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United Kingdom-Edinburgh: IT services: consulting, software development, Internet and support
Prior information notice
This notice is for prior information only
Section I: Contracting authority
Section II: Object
National Laboratory Information Management System (LIMS) PIN
NHS National Services Scotland is exploring the options for the possible procurement of systems to replace the functionality of Laboratory Information Management System (LIMS), nationally on behalf of NHS Scotland Diagnostics Directorates.
The objective of this exercise is to obtain up-to-date information and feedback from the market in order to:
— understand current and, in development, market capabilities and solutions in relation to the functionality required, and
— provide NHS National Services Scotland, on behalf of NHS Scotland with indicative costs associated with the incremental implementation and ongoing support of a suitable solution.
The information to be provided will help us better understand the current and developing market and to consider the way forward.
NHS Scotland is exploring options for replacement information technology solutions to deliver functionality of IT systems generically known as laboratory information management systems (LIMS). This soft market test is being conducted to determine what solutions may be available, determine the scope of any future procurement to enable the delivery of NHS Scotland’s distributed service model (DSM) for clinical laboratories and to ascertain indicative costs.
NHS Scotland’s strategy (http://www.labs.scot.nhs.uk) for the future is that provision of laboratory services will take the form of a distributed service model (DSM). An incremental approach to the transformation is being adopted to enable delivery of the new model that requires alignment of services across the constituent Health Boards. The existing services within the Health Boards currently employ LIMS from many vendors. As a consequence, nationally LIMS exhibit high degrees of variability in terms of configuration with many reaching the end of their lifecycles and lacking functionality required to meet the challenges of new technologies and evolving service delivery models. Changes in volume and types of data managed, changing organisational structures and the proposed transformation are drivers for the introduction of information management solutions with functionality to enable incremental change from the current state and meets the requirements of the future DSM.
Existing IT infrastructures and architectures within the Health Boards are highly complex and have evolved over many years. Historically, each hospital site and discipline may have had its own instance of the LIMS or LIMS module respectively. This was thought appropriate for the working practices of the time and has resulted in a high degree of variation and more complexity from a national perspective; this complexity delivers a significant standardisation challenge if service alignment is to be achieved and the national DSM is to be delivered. The demands on Laboratory Medicine have evolved significantly over time. Technological developments and potential for cross discipline, cross sector and national working in the future mean that what is required of the LIMS changed. Prior to the publication of the national laboratories strategy NHS Scotland Health Boards have responded to their local challenges to accommodate the various drivers for change and evolution of local service models. A good example of this is the project launched to consolidate LIMS instances across NHS Greater Glasgow and Clyde. This ambitious project completed in 2014 and delivered a consolidated LIMS instance for each of the following:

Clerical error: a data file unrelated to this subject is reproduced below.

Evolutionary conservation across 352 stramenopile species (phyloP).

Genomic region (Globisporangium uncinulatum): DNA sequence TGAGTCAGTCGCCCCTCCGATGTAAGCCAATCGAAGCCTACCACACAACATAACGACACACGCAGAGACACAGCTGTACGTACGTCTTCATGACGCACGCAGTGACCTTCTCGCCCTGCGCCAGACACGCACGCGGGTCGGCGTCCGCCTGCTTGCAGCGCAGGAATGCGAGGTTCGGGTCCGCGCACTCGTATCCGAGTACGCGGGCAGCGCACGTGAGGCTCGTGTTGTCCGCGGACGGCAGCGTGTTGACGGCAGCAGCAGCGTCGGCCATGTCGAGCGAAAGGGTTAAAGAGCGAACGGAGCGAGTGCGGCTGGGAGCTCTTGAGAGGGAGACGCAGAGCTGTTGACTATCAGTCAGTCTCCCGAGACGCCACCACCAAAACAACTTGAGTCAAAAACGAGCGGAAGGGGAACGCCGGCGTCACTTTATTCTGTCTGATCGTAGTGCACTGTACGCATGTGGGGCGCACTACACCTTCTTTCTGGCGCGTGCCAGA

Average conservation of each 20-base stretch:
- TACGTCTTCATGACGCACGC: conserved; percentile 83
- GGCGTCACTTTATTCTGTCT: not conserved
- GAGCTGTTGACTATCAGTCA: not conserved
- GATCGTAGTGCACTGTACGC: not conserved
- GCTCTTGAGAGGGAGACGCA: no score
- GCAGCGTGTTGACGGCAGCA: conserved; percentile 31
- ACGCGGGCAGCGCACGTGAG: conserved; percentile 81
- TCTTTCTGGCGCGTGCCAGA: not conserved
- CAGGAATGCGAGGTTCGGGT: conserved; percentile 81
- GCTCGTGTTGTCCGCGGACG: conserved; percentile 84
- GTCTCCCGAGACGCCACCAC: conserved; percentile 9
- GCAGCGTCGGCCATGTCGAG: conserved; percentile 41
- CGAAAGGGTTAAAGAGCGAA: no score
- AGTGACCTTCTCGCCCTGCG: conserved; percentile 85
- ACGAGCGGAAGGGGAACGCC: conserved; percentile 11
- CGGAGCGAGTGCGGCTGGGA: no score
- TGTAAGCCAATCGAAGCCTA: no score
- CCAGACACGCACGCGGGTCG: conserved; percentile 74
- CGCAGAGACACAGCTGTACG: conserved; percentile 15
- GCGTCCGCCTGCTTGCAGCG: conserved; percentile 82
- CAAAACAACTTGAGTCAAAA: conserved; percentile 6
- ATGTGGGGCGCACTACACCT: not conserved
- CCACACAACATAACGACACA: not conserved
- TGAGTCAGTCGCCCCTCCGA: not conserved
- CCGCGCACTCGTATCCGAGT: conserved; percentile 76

— blood sciences (combined biochemistry, haematology, immunology and neuro-immunology),
— cellular pathology (combined histopathology, cytology and mortuary),
— microbiology (combined clinical and environmental),
— blood transfusion.
The current system connects through a variety of industry standard protocols to many other systems such as:
— patient administration systems,
— electronic patient records,
— analytical middleware,
— electronic order communication systems,
— regional and national systems.
The LIMS functionality is essential for providing laboratory services 24 hours a day, 7 days a week and must have an extremely high degree of resilience in order to minimise any periods of scheduled or unscheduled downtime. Vendors of future solutions should note that this resilience should include but not be limited to Failover and Disaster Recovery of the system with limited technical intervention.
Potential suppliers may be invited to attend a Q and A session at an NHS Scotland site in Glasgow with date and time to be confirmed through publication on the Public Contracts Scotland portal.
A questionnaire has been attached to this notice. Please complete and respond as per the instructions in the document. This is a market testing exercise which will allow the Authority to consider future options in this area.
Section IV: Procedure
Section VI: Complementary information
Note: To register your interest in this notice and obtain any additional information please visit the Public Contracts Scotland website at https://www.publiccontractsscotland.gov.uk/Search/Search_Switch.aspx?ID=580384